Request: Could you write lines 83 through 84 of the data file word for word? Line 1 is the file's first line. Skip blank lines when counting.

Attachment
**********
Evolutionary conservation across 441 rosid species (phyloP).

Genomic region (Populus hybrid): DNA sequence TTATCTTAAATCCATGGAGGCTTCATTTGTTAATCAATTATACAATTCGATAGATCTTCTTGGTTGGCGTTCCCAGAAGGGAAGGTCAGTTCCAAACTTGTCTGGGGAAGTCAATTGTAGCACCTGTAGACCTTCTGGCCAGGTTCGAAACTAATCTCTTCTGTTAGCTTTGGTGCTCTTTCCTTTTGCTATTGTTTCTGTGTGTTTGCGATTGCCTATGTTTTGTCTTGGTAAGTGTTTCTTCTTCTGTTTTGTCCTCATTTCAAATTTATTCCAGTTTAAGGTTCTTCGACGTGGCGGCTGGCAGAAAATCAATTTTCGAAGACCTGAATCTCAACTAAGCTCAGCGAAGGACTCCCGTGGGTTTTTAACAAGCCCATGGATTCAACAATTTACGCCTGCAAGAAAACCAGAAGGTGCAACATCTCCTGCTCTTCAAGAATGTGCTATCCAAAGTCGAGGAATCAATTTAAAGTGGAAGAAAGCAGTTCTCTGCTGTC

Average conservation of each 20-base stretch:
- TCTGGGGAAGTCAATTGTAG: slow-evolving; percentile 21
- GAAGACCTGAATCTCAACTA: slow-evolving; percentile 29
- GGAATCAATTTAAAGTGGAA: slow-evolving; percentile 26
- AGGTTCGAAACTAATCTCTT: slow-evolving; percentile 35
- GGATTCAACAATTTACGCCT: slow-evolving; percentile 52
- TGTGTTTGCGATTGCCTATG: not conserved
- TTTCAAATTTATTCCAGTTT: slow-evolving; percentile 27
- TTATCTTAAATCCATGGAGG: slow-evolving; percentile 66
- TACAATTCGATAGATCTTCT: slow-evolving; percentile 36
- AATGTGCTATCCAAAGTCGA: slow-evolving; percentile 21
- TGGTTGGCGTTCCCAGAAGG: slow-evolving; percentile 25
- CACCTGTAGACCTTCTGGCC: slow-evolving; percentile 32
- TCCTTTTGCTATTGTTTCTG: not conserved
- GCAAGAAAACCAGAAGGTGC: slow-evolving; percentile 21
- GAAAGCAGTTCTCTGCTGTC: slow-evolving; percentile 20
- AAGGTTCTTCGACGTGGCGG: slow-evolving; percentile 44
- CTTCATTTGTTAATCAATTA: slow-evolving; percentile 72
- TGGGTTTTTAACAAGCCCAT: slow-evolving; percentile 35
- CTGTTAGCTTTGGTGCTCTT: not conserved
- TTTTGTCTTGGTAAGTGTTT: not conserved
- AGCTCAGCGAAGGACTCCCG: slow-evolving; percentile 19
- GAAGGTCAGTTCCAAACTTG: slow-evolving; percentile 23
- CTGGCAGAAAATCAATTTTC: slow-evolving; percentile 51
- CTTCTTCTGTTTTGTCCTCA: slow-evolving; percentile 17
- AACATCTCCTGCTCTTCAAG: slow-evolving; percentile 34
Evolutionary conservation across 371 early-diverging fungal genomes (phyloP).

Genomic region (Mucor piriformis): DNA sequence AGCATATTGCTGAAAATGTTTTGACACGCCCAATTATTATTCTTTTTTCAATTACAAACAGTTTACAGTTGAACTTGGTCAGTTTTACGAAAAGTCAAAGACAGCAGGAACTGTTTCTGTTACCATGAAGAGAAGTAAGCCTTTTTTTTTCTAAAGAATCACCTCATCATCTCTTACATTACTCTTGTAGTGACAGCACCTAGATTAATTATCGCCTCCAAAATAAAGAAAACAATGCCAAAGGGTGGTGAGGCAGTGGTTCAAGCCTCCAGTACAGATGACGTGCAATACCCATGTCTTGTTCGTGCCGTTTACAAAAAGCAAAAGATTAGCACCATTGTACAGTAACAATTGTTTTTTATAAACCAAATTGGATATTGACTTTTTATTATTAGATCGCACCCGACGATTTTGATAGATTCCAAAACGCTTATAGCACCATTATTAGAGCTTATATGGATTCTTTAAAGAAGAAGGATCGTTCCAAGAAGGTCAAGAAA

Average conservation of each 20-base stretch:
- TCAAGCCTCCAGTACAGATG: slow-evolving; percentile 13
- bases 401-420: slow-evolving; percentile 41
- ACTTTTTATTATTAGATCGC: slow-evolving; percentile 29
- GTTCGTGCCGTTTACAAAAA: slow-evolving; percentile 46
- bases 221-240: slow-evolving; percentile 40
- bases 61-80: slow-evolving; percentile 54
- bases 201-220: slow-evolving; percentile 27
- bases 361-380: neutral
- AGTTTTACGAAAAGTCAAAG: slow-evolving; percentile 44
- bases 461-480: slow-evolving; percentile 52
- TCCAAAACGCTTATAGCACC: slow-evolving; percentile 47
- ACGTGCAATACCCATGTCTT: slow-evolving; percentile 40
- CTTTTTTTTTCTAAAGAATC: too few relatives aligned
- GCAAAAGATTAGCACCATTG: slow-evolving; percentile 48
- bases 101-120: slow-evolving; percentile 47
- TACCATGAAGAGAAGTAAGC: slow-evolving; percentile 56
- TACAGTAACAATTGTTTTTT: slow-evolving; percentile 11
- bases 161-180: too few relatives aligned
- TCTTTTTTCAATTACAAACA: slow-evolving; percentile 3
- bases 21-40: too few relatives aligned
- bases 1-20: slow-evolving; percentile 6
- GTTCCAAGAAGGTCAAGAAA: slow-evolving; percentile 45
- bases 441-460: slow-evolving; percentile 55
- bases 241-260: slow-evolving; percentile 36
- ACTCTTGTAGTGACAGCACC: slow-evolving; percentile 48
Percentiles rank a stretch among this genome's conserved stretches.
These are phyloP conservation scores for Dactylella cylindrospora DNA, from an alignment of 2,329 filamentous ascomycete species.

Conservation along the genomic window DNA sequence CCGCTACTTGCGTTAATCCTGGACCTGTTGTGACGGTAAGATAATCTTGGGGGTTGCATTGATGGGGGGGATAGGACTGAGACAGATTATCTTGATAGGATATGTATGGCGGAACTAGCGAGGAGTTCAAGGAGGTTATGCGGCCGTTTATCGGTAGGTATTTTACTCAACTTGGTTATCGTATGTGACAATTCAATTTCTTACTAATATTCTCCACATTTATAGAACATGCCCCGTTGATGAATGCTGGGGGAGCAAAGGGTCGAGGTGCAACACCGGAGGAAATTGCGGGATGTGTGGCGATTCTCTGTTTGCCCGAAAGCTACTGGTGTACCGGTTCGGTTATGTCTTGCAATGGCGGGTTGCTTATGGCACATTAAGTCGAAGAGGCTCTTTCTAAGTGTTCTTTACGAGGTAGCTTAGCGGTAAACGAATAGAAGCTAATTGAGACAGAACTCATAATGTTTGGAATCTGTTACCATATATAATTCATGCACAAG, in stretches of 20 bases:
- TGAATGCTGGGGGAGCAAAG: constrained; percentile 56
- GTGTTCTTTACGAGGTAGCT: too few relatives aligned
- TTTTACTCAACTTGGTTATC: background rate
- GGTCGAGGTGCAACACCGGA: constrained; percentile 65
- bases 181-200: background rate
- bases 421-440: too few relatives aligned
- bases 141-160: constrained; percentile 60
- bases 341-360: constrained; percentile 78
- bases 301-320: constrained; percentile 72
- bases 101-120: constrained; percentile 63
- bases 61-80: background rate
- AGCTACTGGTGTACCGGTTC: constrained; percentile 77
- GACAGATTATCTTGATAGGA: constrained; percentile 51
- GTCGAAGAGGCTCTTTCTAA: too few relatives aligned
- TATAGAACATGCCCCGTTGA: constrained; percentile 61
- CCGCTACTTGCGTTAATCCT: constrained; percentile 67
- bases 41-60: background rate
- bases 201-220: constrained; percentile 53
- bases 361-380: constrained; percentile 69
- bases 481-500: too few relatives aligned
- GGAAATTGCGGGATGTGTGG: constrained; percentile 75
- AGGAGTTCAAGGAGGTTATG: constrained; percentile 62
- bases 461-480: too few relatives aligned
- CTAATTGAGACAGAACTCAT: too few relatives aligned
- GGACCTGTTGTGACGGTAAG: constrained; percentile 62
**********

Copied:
- CTAATTGAGACAGAACTCAT: too few relatives aligned
- GGACCTGTTGTGACGGTAAG: constrained; percentile 62